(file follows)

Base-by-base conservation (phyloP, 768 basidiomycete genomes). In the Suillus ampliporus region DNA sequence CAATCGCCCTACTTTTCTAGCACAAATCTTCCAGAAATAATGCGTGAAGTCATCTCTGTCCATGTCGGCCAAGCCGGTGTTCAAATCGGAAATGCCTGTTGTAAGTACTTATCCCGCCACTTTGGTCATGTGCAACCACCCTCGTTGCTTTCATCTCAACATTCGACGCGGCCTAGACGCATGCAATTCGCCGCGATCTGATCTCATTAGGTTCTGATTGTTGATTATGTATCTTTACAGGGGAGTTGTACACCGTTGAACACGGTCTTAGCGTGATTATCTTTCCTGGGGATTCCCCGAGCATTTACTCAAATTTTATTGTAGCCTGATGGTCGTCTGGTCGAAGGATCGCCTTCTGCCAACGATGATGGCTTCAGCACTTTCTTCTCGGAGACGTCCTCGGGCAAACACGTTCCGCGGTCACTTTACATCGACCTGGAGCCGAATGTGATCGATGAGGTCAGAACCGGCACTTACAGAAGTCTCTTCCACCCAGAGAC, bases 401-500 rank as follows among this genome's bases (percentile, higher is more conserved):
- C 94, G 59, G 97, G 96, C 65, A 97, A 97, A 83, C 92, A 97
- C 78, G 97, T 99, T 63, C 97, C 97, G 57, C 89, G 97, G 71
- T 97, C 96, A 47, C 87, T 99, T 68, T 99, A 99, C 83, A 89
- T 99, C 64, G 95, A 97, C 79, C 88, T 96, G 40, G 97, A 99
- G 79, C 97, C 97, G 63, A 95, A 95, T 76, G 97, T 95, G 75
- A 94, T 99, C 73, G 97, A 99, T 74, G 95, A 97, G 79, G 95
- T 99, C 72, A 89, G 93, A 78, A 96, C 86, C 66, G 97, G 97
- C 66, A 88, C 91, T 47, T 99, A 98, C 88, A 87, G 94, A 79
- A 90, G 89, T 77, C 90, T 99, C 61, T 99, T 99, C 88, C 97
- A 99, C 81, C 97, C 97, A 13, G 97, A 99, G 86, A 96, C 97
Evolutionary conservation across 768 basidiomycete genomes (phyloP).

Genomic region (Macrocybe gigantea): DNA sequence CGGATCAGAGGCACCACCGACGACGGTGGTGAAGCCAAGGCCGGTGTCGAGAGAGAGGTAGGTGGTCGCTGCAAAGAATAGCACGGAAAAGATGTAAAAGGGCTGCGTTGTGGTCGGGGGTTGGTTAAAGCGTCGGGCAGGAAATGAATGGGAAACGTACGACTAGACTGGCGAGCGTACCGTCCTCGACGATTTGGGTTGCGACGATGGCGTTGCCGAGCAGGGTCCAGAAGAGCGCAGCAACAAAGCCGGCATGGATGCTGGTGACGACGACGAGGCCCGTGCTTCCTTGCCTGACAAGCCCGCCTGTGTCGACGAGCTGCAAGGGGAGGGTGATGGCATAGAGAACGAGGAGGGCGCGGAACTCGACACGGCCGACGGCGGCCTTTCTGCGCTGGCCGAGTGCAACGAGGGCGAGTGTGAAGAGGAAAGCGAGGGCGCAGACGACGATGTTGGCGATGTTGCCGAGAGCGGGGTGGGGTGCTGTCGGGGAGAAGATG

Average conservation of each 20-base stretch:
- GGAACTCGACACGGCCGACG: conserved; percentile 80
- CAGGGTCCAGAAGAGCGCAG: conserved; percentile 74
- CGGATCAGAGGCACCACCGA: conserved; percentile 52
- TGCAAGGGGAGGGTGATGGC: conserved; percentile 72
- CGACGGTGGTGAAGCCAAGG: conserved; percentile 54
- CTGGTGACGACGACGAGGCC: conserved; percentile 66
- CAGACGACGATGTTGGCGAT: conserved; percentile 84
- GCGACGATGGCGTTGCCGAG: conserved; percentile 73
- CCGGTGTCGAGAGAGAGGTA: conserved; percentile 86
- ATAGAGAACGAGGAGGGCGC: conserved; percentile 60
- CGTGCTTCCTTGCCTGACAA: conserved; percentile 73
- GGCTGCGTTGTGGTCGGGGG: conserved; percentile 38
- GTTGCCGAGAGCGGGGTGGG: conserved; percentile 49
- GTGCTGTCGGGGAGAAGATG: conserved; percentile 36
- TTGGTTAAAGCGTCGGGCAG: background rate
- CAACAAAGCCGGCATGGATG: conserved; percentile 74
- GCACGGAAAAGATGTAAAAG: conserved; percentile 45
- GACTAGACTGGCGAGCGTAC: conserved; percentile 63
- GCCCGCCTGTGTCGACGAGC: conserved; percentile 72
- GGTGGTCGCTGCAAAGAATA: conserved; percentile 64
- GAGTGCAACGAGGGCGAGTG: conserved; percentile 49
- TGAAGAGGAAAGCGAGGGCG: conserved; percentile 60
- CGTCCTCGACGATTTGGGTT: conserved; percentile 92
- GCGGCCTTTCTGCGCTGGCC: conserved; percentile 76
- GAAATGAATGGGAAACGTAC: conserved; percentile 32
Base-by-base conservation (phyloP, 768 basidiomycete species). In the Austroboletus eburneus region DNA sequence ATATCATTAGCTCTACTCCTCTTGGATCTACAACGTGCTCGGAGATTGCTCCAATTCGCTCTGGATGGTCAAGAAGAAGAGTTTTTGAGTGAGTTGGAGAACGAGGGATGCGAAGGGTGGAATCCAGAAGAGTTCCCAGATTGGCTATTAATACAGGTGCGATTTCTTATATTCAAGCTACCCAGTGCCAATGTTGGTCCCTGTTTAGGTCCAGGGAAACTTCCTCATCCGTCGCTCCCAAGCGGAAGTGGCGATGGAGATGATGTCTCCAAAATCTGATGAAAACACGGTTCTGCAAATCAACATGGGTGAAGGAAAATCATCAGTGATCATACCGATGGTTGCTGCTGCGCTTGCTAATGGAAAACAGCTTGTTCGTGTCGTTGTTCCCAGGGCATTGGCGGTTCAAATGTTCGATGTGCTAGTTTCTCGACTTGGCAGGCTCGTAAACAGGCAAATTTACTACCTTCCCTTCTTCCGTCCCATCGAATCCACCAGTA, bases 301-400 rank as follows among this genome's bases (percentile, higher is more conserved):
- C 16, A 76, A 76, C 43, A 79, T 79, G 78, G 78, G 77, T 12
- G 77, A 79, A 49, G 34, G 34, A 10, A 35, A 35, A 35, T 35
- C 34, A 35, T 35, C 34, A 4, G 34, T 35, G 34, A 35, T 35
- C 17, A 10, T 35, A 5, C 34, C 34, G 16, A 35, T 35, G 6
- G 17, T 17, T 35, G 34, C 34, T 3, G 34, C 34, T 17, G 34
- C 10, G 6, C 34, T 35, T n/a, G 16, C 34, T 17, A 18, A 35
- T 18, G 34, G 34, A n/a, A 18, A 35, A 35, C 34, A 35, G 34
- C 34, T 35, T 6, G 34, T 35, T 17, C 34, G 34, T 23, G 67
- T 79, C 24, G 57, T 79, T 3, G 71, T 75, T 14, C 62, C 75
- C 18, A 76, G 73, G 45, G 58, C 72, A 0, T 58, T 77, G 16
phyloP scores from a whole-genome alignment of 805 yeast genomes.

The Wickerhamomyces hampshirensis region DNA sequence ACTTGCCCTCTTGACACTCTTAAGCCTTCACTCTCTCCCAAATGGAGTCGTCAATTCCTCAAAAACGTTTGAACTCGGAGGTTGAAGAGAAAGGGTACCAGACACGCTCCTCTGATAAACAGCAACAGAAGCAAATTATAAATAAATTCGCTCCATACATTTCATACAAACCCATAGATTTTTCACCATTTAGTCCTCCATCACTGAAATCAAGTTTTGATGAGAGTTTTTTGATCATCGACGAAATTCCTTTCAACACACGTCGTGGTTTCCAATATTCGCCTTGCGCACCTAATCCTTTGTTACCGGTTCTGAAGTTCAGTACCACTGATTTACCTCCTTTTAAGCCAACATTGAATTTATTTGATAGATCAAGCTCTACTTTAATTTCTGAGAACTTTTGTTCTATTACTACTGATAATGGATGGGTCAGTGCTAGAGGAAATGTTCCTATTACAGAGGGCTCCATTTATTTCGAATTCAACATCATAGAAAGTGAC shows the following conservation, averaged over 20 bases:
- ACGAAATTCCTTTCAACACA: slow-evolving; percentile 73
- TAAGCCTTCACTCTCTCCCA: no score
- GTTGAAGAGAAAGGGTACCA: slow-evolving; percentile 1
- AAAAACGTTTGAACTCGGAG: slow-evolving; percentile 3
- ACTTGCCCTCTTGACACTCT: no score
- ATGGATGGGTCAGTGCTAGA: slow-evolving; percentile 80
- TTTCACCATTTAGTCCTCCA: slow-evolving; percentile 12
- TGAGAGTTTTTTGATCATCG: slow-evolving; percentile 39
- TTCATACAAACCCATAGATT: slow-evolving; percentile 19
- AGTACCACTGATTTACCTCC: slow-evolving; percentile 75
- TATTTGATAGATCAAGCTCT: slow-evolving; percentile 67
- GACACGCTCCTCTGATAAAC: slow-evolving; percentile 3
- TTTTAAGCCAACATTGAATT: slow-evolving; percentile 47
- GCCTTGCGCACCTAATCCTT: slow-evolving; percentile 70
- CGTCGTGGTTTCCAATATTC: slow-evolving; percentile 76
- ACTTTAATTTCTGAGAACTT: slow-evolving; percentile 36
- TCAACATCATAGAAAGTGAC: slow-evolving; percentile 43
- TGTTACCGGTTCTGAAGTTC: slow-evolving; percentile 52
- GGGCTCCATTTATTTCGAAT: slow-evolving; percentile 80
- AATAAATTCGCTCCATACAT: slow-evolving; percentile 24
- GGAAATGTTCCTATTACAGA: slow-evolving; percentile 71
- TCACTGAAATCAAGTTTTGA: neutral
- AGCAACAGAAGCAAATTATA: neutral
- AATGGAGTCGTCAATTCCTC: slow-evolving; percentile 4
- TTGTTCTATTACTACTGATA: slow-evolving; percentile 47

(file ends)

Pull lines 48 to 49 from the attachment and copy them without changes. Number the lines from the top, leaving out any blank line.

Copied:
- C 34, T 35, T 6, G 34, T 35, T 17, C 34, G 34, T 23, G 67
- T 79, C 24, G 57, T 79, T 3, G 71, T 75, T 14, C 62, C 75